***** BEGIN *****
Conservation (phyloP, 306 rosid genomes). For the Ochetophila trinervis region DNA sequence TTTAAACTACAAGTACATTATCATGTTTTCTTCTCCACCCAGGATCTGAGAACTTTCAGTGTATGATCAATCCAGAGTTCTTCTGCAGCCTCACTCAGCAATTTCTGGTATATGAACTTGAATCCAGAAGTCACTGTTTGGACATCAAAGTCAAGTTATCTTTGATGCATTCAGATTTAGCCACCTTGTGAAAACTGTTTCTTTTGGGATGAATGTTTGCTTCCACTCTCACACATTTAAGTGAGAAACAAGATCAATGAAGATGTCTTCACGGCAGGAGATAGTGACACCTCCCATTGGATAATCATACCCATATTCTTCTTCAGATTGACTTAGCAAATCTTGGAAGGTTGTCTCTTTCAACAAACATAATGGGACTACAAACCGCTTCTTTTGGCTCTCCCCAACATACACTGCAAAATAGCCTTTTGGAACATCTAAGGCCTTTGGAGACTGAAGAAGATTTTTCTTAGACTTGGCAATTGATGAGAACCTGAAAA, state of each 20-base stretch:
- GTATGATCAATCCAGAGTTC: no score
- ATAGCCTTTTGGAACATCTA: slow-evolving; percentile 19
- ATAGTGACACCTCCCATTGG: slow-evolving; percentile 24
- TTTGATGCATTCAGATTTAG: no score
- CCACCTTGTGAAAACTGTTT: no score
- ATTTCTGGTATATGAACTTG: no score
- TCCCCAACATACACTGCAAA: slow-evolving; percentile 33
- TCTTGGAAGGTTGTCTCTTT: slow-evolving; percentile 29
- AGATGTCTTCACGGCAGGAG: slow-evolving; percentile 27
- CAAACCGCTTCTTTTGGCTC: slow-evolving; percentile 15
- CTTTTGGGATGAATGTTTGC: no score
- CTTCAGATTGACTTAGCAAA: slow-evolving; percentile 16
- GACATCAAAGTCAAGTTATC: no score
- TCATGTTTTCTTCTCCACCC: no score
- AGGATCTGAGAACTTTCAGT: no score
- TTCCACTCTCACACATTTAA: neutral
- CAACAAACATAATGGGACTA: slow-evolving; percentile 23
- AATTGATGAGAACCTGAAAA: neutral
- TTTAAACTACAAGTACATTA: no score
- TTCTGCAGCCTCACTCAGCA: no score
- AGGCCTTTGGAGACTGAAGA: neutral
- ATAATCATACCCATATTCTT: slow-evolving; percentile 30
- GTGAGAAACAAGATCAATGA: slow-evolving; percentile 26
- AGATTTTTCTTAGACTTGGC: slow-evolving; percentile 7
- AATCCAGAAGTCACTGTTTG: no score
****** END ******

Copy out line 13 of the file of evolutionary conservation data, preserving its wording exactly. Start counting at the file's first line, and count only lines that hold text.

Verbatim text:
- CTTCAGATTGACTTAGCAAA: slow-evolving; percentile 16